Walters et al.'s study demonstrates that volcano sector collapses and the resulting tsunamis might be effectively anticipated by continuously monitoring the various preparation stages. Long-term flank motion, changes in thermal emission, and short-term seismic events precede the collapse, which itself was well monitored by low-frequency seismic waveforms and infrasound stations. Assessments of these parameters could be implemented in available early warning systems. Therefore, the next-generation tsunami early warning system must consider multiparametric observations, since our study reveals that a multitude of changes signified an unprecedented level of activity at Anak Krakatau prior to 22 December 2018. Walters et al. hence recommend a dedicated search for island volcanoes that are susceptible to flank collapses and those with a history of tsunamis, and we advise the development of appropriate monitoring programs to identify critical systems at these sites.

Because the Anak Krakatau sector collapse and tsunami are rare events, insights such as those reported by Walters et al. yield vital information on precursor processes and aid in refining existing monitoring and early warning technologies.

See also...

https://sciencythoughts.blogspot.com/2019/10/eruption-on-mount-merapi-java.htmlhttps://sciencythoughts.blogspot.com/2019/07/eruption-on-tangkuban-perahu-volcano.html
https://sciencythoughts.blogspot.com/2019/06/large-eruption-on-mount-sinabung-sumatra.htmlhttps://sciencythoughts.blogspot.com/2019/05/flights-cancelled-after-eruption-on.html
https://sciencythoughts.blogspot.com/2019/04/eruption-on-mount-agung-bali.htmlhttps://sciencythoughts.blogspot.com/2019/03/magnitude-55-earthquake-on-lombok.html
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Saturday, 25 January 2020

Magnitude 6.7 Earthquake in Malatya Province, Turkey.

The United States Geological Survey recorded a Magnitude 6.7 Earthquake at a depth of 10 km, about 4 km to the northeast of the  city of Doğanyol in Malatya Province, southeast Turkey, at about 8.55 pm local time (at about 5.55 pm GMT) on Friday 24 January 2020. The Earthquake is reported to have caused a number of building collapses across the area, as well as a large number of deaths and injuries. At the time of writing 22 people are known to have died due to the Earthquake, four in Malatya Province and eighteen in Elazığ Province, with more than 1200 people injured, though these figures are expected to rise further as the rubble from collapsed buildings is cleared. The Earthquake was felt across eastern and central Turkey, as well as in Georgia, Iran, Iraq, Syria, Lebanon, Jordan and Israel.

Collapsed buildings in eastern Turkey following a Magnitude 6.7 Earthquake on Friday 24 January 2020. Hürriyet Daily News.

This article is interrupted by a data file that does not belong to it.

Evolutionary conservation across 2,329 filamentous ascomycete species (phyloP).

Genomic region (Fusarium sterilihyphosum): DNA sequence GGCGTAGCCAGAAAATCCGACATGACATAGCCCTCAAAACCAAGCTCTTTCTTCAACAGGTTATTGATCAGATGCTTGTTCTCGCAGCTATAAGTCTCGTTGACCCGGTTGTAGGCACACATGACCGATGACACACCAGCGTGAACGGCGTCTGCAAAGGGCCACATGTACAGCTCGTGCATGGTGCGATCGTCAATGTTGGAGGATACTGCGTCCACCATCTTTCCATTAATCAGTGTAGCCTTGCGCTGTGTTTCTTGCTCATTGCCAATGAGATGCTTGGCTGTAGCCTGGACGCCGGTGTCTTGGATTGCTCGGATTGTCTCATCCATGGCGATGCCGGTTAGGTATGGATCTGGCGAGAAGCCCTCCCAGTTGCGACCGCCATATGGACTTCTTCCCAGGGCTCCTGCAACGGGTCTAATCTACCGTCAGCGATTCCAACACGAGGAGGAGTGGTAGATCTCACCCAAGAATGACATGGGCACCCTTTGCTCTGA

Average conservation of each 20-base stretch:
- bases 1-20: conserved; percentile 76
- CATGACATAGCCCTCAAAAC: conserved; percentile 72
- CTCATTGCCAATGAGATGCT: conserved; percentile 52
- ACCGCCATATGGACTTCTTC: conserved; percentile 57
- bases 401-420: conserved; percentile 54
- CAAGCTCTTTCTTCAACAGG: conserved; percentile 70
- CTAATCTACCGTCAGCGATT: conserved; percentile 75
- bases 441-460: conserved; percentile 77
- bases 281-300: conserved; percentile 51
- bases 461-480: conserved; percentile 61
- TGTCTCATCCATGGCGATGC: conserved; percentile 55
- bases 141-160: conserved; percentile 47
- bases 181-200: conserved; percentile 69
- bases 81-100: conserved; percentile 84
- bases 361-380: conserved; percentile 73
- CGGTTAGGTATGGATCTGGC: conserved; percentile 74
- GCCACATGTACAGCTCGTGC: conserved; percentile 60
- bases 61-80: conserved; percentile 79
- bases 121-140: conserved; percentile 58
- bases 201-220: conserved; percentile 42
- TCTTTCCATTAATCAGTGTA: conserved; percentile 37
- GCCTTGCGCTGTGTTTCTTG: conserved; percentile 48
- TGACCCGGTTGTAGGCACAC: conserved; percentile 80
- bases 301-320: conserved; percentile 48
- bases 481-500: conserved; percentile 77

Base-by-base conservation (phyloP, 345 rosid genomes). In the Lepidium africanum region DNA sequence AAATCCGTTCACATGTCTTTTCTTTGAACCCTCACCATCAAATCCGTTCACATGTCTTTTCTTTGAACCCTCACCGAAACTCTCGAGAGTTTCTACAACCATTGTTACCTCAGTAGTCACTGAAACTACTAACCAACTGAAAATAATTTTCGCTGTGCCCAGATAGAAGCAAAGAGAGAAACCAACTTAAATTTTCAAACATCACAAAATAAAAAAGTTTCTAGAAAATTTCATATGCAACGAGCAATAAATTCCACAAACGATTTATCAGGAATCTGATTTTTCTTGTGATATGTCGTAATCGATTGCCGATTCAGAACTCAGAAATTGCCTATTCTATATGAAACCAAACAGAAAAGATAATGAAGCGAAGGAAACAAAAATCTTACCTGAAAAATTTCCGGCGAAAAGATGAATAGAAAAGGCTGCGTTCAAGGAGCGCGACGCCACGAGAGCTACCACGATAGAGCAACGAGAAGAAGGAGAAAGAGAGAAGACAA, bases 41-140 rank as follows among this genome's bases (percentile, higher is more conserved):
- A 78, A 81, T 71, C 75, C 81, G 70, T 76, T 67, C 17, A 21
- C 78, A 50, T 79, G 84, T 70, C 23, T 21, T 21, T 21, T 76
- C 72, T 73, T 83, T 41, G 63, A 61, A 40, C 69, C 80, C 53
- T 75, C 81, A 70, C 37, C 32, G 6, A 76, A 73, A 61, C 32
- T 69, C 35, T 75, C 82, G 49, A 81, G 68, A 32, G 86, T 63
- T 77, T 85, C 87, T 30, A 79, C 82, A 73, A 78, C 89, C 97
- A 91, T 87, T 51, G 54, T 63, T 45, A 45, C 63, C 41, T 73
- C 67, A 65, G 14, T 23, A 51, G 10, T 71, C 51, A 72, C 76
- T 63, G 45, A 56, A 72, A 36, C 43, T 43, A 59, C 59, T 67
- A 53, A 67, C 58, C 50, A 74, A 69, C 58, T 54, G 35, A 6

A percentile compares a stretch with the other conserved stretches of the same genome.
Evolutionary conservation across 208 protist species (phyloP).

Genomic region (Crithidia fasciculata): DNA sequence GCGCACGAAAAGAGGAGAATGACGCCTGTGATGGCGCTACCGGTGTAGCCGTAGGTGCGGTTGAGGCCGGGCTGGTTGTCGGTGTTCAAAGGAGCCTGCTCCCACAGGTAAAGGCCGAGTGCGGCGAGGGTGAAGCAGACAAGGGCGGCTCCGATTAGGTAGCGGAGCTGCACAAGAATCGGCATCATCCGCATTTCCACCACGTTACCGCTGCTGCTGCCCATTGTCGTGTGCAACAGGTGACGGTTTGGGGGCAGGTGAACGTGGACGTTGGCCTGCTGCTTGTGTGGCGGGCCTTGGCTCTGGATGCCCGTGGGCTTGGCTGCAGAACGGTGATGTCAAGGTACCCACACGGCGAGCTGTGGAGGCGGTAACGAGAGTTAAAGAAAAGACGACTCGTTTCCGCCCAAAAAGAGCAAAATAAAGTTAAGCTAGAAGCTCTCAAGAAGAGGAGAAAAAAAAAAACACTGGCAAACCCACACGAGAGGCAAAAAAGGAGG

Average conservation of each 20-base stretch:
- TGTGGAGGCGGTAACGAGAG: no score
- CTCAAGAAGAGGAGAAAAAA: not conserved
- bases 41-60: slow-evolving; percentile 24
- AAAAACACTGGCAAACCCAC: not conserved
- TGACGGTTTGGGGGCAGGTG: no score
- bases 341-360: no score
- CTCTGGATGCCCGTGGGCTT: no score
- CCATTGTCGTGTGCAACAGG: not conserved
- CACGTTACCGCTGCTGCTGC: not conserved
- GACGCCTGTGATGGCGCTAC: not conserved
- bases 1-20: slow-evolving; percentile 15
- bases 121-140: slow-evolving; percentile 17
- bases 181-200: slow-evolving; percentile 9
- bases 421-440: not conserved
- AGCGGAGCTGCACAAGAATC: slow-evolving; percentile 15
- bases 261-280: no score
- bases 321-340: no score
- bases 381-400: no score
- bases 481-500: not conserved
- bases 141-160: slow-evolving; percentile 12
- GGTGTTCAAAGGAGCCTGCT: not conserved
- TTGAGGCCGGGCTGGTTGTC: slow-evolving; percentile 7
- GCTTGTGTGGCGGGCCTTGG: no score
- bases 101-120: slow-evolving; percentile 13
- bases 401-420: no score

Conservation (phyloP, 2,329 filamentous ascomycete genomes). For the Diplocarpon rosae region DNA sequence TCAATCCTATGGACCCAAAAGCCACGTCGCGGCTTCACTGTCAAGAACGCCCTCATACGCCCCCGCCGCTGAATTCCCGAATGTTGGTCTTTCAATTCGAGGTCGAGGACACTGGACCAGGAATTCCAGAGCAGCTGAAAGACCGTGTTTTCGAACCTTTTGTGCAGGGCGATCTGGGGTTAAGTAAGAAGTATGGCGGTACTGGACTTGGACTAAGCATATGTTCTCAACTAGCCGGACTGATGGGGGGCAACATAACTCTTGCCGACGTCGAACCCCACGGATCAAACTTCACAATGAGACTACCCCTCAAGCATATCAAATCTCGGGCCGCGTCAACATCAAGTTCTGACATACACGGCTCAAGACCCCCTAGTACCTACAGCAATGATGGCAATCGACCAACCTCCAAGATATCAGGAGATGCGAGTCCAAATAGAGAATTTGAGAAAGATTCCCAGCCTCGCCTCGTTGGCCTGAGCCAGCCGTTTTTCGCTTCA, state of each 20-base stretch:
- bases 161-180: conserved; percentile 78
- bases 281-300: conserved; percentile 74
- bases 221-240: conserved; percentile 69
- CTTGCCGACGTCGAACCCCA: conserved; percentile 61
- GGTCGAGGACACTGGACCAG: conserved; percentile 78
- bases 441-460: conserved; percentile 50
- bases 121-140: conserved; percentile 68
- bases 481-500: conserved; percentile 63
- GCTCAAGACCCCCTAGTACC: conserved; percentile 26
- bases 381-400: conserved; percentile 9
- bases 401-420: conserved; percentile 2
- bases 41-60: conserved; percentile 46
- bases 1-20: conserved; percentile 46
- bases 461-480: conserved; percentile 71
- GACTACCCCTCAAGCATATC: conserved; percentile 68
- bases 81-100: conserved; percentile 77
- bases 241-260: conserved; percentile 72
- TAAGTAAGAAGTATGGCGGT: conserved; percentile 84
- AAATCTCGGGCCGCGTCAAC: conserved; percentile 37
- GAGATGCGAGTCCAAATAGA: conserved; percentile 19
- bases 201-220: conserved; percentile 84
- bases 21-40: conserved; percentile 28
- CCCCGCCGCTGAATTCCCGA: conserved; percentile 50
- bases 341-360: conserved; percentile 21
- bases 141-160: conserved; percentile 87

Malatya Province lies at the boundary between the Eurasian Plate to the north and east, the Anatolian Plate to the west and the Arabian Plate to the south. The Arabian Plate  is being pushed north and west by the movement of the African Plate, further to the south. This leads to a zone of tectonic activity within the province, as the Arabian and Anatolian plates are pushed together, along the East Anatolian Fault, and past one-another, along the Dead Sea Transform.

The approximate location of the 24 January 2020 Malatya Province Earthquake. USGS.

This movement also leads to a zone of faulting along the northern part of Turkey, the North Anatolian Fault Zone, as the Anatolian Plate is pushed past the Eurasian Plate, which underlies the Black Sea and Crimean Peninsula  (transform faulting). This is not a simple process, as the two plates constantly stick together, then break apart as the pressure builds up, leading to Earthquakes, which can be some distance from the actual fault zone.

The northward movement of the African and Arabian Plates also causes folding and uplift in the Caucasus Mountains, which separate Georgia from Russia. Again this is not a smooth process, with the rocks sticking together, then moving sharply as the pressure builds up enough to break them apart, which can also lead to Earthquakes in the region.

 Plate movements and fault zones around the Anatolian Plate. Mike Norton/Wikimedia Commons.

Witness accounts of Earthquakes can help geologists to understand these events, and the structures that cause them. The international non-profit organisation Earthquake Report is interested in hearing from people who may have felt this event; if you felt this quake then you can report it to Earthquake Report here.
 
See also...
 
https://sciencythoughts.blogspot.com/2019/09/magnitude-58-earthquake-beneath-sea-of.htmlhttps://sciencythoughts.blogspot.com/2019/01/three-confirmed-deaths-and-two-people.html
https://sciencythoughts.blogspot.com/2018/07/collapse-at-unlicensed-coal-mine-kills.htmlhttps://sciencythoughts.blogspot.com/2018/04/magnitude-48-earthquake-in-antalya.html
https://sciencythoughts.blogspot.com/2017/10/magnitude-46-earthquake-off-bodrum.htmlhttps://sciencythoughts.blogspot.com/2017/09/magnitude-49-earthquake-of-southeast.html
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Undestanding the relationship between carbon dioxide and the formation and environmental impact of Large Igneous Provinces.